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gusevv
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Registered: ‎11-13-2008

Code stops working after modification (Mailbox read function hangs or starts misbehaving)

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(edited title after clarification)

 

Hi,

 

I am using xapp996 (dual-proc reference design suite) (http://www.xilinx.com/support/documentation/application_notes/xapp996.pdf), but running on a modified hardware. I tried to limit the effect of hardware difference as much as possible. EDK 9.2 tools.

 

The original example code for ipi.c application sends an integer from CPU0 to CPU1 which in turn interrupts and sends it back. I try to do the same with strings. I simplified the test to only CPU1 receiving interrupt for now to explain the strange behavior. Below are examples of interrupt handlers that work and that do not. I am trying to understand why the latter fail.

 

In all the code below I write a 32-bit value w/ XMD from the other processor:

i.e. mwr 0x81010000 0x48484848

 

1) Original code, works:

int mp_handle_irq ()
{
    u32 val;
    int status;

  XMbox_ReadBlocking (&mbox, &val, 4);
  intr_count++;
  printf ("CPU1: Got an intr: %d. Sending interrupt count as an ack: %d.\r\n",
          val, intr_count);
}

PRINTS:
CPU1: Got an intr: 1162167621. Sending interrupt count as an ack: 1.

 

2) The code below is executed indefinitely. Mailbox is NOT read. I assume the interrupt is still asserted which is the reason for infinite calls. XMbox_Read() returns XST_SUCCESS, however the mailbox is not read. I checked with XMD manually. I added XMBox_ReadBlocking() which didn't help to read from mailbox either.

 

#define MAX_PAYLOAD  1024

int mp_handle_irq ()
{
    u32 val;
    int status;
    char printbuffer[MAX_PAYLOAD];
    char rx_buffer[MAX_PAYLOAD] = "OOPSIK-DOOPSIK";
    u32 num_rx_bytes;

    status = XMbox_Read (&mbox, rx_buffer, 16, &num_rx_bytes); <-- Prints XST_SUCCESS, but mbox is not read
    printf("CPU1: Read %d bytes\r\n", num_rx_bytes);
    printf("CPU1: XST_SUCCESS=%d, XST_NO_DATA=%d, status=%d \r\n",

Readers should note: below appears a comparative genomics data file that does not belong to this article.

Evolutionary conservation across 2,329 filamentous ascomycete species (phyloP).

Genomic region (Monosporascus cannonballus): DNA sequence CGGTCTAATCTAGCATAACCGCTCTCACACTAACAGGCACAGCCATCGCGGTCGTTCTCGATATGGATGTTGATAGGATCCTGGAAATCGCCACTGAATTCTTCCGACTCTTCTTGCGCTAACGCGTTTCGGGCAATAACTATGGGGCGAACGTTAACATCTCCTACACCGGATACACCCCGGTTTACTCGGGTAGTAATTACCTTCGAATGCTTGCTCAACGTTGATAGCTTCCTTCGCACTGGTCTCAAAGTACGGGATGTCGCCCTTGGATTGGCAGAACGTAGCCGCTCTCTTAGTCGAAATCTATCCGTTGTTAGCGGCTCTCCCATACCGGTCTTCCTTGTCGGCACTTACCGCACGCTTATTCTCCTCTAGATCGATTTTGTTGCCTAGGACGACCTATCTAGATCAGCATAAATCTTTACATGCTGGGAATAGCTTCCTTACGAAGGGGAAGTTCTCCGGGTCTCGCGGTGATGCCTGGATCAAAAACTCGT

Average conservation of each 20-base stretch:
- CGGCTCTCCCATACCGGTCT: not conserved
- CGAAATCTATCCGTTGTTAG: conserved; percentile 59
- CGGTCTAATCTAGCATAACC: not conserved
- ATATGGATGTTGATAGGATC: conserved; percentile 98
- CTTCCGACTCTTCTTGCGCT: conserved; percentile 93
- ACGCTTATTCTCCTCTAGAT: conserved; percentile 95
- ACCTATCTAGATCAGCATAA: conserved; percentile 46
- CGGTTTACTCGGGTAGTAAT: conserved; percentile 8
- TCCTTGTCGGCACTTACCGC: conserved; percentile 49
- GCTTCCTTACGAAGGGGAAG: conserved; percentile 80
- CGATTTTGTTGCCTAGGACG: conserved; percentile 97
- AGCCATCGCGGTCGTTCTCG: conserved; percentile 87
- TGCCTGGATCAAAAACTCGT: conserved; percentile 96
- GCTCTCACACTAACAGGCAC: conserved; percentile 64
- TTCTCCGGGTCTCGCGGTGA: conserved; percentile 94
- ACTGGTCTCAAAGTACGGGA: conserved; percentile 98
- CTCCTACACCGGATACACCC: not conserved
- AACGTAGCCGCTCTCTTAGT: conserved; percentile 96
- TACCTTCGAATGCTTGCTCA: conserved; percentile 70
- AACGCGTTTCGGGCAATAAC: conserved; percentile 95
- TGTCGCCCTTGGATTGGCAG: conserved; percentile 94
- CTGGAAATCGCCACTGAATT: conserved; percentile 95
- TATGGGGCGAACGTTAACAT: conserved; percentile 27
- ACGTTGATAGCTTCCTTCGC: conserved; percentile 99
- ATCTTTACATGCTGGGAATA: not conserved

XST_SUCCESS,
           XST_NO_DATA,
           status
          );
    XMbox_ReadBlocking (&mbox, &val, 4);    
    memcpy(printbuffer, rx_buffer, num_rx_bytes);
    printf("CPU1: Read me: %s\r\n",
           printbuffer
          );

PRINTS Indefinitely:

CPU1: Read 16 bytes
CPU1: XST_SUCCESS=0, XST_NO_DATA=13, status=0   <-- driver says it read successfully (lies)
CPU1: Read meee: �      ��      ��      ��      �
CPU1: Read 16 bytes
CPU1: XST_SUCCESS=0, XST_NO_DATA=13, status=0
CPU1: Read meee: �      ��      ��      ��      �
CPU1.......

 

3) When memcpy() is removed, the text is printed once, but the CPU hangs and cannot receive more interrupts. Mailbox is still NOT read.

int mp_handle_irq ()
{
    u32 val;
    int status;
    char printbuffer[MAX_PAYLOAD];
    char rx_buffer[MAX_PAYLOAD] = "OOPSIK-DOOPSIK";
    u32 num_rx_bytes;

    status = XMbox_Read (&mbox, rx_buffer, 16, &num_rx_bytes);
    printf("CPU1: Read %d bytes\r\n", num_rx_bytes);
    printf("CPU1: XST_SUCCESS=%d, XST_NO_DATA=%d, status=%d \r\n",
           XST_SUCCESS,
           XST_NO_DATA,
           status
          );
    printf("CPU1: Received: %s\r\n", rx_buffer);
    printf ("CPU1: Got an intr: %d. Sending interrupt count as an ack: %d.\r\n",
          val, intr_count);

}

PRINTS and HANGS:

CPU1: Read 16 bytes                    <-- There were only 4 bytes in mbox, but driver claims maximum requested (Lies)
CPU1: XST_SUCCESS=0, XST_NO_DATA=13, status=0
CPU1: Received: �       |�      |�      |�      |
CPU1: Got an intr: 0. Sending interrupt count as an ack: 0. 

 

Does anything come to your mind to what might be going wrong? Maybe suggested tests to pinpoint the issue?

 

HW details:

UART is on the same bus with the CPU under test. 2nd CPU is on another PLB bus. Both PLBs are connected with Mailbox. MDM is on 2nd PLB. 2nd CPU can print to the same UART via bridge, but I am not printing in this case, just using MDM to write to mailbox.

 

Thanks,

Victor

 

 

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gusevv
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Registered: ‎11-13-2008

I've spent too much time with Linux lately that takes care of virtual memory management and forgot to set the proper heap size in the linker for the brand new standalone app. The dynamically created arrays inside the shown function most likely overwrote data or text of the program since by default the heap is zero. The custom linker did the trick.

 

Hope someone finds it useful!

 

Thanks,

Victor

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gusevv
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Adventurer
3,355 Views
Registered: ‎11-13-2008

I've spent too much time with Linux lately that takes care of virtual memory management and forgot to set the proper heap size in the linker for the brand new standalone app. The dynamically created arrays inside the shown function most likely overwrote data or text of the program since by default the heap is zero. The custom linker did the trick.

 

Hope someone finds it useful!

 

Thanks,

Victor

View solution in original post

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